Personal Conveyance

I received a question from “Wayne”, regarding personal conveyance. Here is the question:

“I did my post-trip safety inspection and went to off duty personal conveyance at our gathering terminal on the US side of the border. On my way home DOT pulled me over said I cant do that. He took my log book drew a line in drivin 4 1/2 hrs then a line down in that town. He gave me a over 11 and over 14, both OOS. I had driven 2.75 hrs and 160 miles and was 1 hr from home unladen and was not over my 11. Does he have the authority to falsify my logbook in order to incriminate me?”

ANSWER: Personal conveyance is found in Question 26 of the interpretations to 49 CFR 395.8, which states:

Question 26: If a driver is permitted to use a Commercial Motor Vehicle (CMV) for personal reasons, how must the driving time be recorded?

Guidance: “When a driver is relieved from work and all responsibility for performing work, time spent traveling from a driver’s home to his/her terminal (normal work reporting location), or from a driver’s terminal to his/her home, may be considered off-duty time. Similarly, time spent traveling short distances from a driver’s en route lodgings (such as en route terminals or motels) to restaurants in the vicinity of such lodgings may be considered off-duty time. The type of conveyance used from the terminal to the driver’s home, from the driver’s home to the terminal, or to restaurants in the vicinity of en route lodgings would not alter the situation unless the vehicle is laden. A driver may not operate a laden CMV as a personal conveyance. The driver who uses a motor carrier’s Commercial Motor Vehicle (CMV) for transportation home, and is subsequently called by the employing carrier and is then dispatched from home, would be on-duty from the time the driver leaves home.

A driver placed out of service for exceeding the requirements of the hours of service regulations may not drive a Commercial Motor Vehicle (CMV) to any location to obtain rest.”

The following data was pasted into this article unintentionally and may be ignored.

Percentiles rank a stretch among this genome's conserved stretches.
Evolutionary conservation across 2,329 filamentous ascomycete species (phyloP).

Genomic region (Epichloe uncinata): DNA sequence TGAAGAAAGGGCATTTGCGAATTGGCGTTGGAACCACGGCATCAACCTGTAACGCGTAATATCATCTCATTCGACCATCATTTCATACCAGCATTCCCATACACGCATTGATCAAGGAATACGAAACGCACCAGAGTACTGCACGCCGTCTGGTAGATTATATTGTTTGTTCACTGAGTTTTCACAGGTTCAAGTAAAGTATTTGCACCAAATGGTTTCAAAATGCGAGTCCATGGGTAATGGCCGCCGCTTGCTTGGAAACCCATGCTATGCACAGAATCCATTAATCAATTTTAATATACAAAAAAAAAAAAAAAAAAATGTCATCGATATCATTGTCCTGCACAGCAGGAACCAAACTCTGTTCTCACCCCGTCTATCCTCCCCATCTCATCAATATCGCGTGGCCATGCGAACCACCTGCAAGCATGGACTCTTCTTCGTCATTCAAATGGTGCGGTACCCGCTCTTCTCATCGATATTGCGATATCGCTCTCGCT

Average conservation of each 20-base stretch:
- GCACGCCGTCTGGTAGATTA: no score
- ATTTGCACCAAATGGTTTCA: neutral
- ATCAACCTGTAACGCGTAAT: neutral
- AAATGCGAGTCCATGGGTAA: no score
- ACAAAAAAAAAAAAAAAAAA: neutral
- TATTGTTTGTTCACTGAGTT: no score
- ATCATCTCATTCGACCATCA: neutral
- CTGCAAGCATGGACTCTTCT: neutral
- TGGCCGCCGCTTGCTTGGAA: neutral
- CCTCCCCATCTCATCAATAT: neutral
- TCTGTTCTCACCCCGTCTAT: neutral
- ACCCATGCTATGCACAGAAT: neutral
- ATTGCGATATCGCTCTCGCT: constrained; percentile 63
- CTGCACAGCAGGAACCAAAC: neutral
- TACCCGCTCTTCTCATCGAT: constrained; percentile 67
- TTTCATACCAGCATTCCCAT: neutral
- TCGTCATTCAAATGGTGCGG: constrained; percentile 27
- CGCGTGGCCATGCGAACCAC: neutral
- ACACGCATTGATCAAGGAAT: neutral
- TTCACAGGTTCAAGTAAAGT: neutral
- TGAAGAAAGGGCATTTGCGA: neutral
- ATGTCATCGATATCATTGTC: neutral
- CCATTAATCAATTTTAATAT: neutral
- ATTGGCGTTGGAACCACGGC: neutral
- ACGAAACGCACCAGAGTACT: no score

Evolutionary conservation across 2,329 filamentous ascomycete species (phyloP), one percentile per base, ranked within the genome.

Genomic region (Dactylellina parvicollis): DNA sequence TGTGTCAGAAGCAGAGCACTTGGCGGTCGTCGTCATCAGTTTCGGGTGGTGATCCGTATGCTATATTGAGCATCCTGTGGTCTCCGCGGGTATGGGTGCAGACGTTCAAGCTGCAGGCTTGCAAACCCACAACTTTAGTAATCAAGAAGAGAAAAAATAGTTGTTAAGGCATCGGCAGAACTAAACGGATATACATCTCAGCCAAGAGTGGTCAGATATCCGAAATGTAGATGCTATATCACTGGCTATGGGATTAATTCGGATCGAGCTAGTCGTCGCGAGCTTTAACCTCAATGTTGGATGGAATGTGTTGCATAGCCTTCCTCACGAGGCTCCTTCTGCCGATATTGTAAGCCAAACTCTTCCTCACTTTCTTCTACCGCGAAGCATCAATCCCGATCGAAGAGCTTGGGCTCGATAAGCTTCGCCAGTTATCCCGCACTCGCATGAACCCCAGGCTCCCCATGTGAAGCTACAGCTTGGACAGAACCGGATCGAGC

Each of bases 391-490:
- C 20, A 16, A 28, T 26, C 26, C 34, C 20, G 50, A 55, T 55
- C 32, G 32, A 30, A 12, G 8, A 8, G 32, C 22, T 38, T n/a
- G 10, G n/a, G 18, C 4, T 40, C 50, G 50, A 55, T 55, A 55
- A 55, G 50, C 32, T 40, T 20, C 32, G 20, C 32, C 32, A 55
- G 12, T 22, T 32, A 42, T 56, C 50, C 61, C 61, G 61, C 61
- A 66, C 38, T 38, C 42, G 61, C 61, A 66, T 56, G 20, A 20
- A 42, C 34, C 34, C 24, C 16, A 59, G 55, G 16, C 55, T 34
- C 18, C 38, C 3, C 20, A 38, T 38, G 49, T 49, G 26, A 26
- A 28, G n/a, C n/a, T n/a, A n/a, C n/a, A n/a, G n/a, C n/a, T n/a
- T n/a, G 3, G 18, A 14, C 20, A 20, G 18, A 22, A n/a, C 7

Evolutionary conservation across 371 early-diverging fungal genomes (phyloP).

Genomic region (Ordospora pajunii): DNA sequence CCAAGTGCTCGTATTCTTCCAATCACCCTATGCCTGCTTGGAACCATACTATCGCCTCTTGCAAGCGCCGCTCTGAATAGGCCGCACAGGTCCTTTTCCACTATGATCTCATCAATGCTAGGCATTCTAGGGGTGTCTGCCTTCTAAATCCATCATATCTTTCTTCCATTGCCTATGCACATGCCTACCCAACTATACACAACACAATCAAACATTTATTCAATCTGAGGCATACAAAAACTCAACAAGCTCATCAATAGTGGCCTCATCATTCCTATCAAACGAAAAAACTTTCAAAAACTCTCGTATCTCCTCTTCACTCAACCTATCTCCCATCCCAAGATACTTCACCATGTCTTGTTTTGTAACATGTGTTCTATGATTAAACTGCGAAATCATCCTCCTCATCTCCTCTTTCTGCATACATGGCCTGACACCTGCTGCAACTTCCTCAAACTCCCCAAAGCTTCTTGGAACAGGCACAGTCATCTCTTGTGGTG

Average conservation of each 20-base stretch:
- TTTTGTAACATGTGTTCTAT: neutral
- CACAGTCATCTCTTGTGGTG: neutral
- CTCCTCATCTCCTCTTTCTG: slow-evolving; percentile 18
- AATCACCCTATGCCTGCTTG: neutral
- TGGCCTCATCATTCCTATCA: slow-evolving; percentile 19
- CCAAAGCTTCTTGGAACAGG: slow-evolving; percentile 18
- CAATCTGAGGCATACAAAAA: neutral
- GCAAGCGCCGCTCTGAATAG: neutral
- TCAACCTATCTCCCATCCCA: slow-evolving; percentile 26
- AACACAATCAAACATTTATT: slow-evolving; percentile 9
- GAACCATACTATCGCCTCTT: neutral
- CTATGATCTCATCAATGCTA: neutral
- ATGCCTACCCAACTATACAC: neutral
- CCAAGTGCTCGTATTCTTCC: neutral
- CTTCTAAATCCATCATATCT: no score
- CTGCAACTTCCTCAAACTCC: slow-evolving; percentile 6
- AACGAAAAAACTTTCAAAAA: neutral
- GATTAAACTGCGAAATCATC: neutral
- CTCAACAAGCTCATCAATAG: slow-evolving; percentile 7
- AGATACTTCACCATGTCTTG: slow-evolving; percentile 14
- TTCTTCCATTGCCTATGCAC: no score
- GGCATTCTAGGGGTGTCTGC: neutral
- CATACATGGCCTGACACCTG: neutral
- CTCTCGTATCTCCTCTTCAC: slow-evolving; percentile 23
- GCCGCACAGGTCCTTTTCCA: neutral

So, let’s assume Wayne was bobtailing back to Canada. According to Question 26, the police officer is wrong. Wayne is off-duty, despite the fact he is driving down the road in a tractor. There is no commerce, as Wayne is going home. It seems as if it is a little different, when he leaves home, according to Question 26. The interpretation specifically says Wayne would be on-duty from when he leaves home, if the employing motor carrier calls Wayne at home, and directs him to drive to the terminal to pickup his load. So, I would say, Wayne going home, he is definitely off-duty. Wayne coming back to work, it all depends on when and how he’s dispatched whether his 4 hour trip back to the terminal is on-duty or off-duty.

2 thoughts on “Personal Conveyance

  • November 26, 2014 at 12:55 pm
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    Not only is the officer not allowed to correct your log, but it is a federal offense for him to write on it or to tell you what you have to log. He can only advise you of what the law is and give you a ticket if he feels the need. This office committed two offenses.

  • November 26, 2014 at 4:55 pm
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    Doug: I believe the officer’s actions falls under the new section, 49 CFR 390.99(a), which reads, “the DOT can do anything.”. Also the new rule, 49 CFR 390.99(b), which reads, “inasmuch as the rest of the FMCSRs conflict with the section above, 390.99(a) takes precedence”, also applies.

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